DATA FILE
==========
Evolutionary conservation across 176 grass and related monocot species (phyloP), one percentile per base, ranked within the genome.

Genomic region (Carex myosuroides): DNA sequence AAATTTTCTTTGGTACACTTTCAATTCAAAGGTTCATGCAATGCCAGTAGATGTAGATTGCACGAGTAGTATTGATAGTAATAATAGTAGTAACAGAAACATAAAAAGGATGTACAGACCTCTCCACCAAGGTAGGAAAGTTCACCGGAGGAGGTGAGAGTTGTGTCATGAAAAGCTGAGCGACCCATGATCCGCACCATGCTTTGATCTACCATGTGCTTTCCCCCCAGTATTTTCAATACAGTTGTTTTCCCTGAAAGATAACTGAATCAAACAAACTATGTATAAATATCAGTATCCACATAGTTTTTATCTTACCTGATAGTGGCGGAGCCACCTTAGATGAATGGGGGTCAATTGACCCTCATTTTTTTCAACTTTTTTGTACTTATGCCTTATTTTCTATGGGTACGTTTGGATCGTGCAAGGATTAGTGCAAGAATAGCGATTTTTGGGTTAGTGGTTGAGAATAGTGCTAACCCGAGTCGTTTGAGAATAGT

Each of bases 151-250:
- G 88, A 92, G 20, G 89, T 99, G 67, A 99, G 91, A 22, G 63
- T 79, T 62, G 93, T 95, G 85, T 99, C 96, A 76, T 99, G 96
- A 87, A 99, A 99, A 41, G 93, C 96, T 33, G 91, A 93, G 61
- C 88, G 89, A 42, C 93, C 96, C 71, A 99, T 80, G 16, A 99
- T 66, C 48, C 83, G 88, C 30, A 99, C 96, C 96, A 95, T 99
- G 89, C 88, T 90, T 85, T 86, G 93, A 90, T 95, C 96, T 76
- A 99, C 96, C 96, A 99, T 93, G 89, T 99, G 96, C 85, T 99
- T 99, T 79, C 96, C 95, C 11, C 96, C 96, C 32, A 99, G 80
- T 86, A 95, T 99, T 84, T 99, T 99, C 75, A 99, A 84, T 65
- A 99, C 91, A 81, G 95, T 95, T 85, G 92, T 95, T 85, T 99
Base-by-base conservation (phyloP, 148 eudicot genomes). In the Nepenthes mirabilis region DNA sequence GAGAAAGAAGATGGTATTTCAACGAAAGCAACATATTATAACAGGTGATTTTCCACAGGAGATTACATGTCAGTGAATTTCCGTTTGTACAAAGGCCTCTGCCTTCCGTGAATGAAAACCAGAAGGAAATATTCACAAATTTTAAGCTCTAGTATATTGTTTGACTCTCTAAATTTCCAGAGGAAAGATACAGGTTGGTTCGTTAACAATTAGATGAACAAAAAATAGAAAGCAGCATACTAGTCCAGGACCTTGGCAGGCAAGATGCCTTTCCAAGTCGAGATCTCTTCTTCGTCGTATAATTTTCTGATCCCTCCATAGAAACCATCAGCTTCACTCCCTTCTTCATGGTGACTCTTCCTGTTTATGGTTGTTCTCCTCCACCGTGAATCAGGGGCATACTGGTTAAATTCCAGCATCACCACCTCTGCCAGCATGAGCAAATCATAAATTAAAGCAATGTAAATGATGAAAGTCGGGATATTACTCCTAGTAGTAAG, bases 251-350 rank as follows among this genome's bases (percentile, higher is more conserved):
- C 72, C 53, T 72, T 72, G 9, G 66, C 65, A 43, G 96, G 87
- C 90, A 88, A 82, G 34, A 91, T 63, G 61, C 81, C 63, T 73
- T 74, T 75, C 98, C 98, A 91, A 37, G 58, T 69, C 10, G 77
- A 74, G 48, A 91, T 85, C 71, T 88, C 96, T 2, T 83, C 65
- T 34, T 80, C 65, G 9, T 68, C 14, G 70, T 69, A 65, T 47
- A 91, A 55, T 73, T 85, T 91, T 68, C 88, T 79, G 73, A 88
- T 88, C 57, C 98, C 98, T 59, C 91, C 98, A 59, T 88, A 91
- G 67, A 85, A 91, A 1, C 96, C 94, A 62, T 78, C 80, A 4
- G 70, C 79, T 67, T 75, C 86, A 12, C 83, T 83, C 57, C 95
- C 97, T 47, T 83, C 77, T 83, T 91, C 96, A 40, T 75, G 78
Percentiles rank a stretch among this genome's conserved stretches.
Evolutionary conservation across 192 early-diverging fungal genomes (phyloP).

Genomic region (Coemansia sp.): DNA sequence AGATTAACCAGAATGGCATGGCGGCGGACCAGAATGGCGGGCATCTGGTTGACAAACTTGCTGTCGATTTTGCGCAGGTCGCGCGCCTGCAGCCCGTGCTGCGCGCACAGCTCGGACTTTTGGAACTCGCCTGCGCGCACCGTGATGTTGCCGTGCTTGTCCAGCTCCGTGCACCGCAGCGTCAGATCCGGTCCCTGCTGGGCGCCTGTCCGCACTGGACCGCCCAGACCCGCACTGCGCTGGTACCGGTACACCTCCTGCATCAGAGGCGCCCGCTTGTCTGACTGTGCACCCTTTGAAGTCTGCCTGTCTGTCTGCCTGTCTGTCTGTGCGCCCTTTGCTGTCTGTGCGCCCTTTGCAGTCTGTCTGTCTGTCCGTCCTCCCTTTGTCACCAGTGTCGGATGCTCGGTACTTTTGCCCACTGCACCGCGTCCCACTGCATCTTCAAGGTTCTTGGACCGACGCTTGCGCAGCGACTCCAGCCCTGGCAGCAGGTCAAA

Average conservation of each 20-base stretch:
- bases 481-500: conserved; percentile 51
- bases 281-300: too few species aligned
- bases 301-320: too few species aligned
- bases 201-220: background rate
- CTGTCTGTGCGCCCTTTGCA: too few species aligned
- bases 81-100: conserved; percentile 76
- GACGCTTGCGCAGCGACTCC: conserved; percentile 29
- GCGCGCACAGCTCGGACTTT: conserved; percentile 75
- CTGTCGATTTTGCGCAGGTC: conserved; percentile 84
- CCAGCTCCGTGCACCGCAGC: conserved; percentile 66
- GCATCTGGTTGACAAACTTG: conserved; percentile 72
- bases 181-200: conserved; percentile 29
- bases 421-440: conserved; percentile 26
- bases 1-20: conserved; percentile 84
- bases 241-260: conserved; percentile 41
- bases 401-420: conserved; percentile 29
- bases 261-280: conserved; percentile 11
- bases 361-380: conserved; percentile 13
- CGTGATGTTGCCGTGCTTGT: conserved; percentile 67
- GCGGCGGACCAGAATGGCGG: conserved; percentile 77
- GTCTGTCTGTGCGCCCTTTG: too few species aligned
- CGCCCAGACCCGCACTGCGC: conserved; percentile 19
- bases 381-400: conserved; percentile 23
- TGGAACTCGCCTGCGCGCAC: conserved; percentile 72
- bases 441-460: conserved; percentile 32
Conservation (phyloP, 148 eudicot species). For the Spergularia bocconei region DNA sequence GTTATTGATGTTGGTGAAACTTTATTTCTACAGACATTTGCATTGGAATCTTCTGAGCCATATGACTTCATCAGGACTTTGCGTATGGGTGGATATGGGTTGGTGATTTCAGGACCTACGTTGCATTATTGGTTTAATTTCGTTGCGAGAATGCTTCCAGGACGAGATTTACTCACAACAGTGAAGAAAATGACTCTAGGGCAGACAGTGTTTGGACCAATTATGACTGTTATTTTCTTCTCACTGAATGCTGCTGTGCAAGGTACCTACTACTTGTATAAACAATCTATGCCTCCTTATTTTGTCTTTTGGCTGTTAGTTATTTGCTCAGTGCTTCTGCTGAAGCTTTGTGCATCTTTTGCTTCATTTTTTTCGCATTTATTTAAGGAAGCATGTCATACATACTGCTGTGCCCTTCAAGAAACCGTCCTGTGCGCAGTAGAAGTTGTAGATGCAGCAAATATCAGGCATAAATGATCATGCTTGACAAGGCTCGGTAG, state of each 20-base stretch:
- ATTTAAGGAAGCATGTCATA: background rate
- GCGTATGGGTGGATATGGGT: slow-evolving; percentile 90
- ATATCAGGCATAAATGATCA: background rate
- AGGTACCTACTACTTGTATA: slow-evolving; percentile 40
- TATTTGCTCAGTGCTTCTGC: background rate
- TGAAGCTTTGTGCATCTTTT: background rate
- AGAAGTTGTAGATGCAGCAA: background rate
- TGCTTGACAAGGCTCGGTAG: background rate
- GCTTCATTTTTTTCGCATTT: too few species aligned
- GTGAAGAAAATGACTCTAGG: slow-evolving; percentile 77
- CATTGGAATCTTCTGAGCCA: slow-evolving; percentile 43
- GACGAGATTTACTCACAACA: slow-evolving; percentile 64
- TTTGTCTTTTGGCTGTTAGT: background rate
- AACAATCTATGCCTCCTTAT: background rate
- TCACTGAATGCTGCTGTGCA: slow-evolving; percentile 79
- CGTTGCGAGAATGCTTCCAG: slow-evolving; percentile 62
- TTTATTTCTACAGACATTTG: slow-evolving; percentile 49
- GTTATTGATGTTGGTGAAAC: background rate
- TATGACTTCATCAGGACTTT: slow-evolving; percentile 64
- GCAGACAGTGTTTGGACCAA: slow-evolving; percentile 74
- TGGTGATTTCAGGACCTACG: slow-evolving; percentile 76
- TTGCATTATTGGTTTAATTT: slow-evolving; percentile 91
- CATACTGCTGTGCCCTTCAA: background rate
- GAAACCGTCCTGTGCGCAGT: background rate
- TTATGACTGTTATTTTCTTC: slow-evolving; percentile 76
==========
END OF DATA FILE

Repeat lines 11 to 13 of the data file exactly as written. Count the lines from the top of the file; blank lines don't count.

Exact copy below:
- T 99, T 79, C 96, C 95, C 11, C 96, C 96, C 32, A 99, G 80
- T 86, A 95, T 99, T 84, T 99, T 99, C 75, A 99, A 84, T 65
- A 99, C 91, A 81, G 95, T 95, T 85, G 92, T 95, T 85, T 99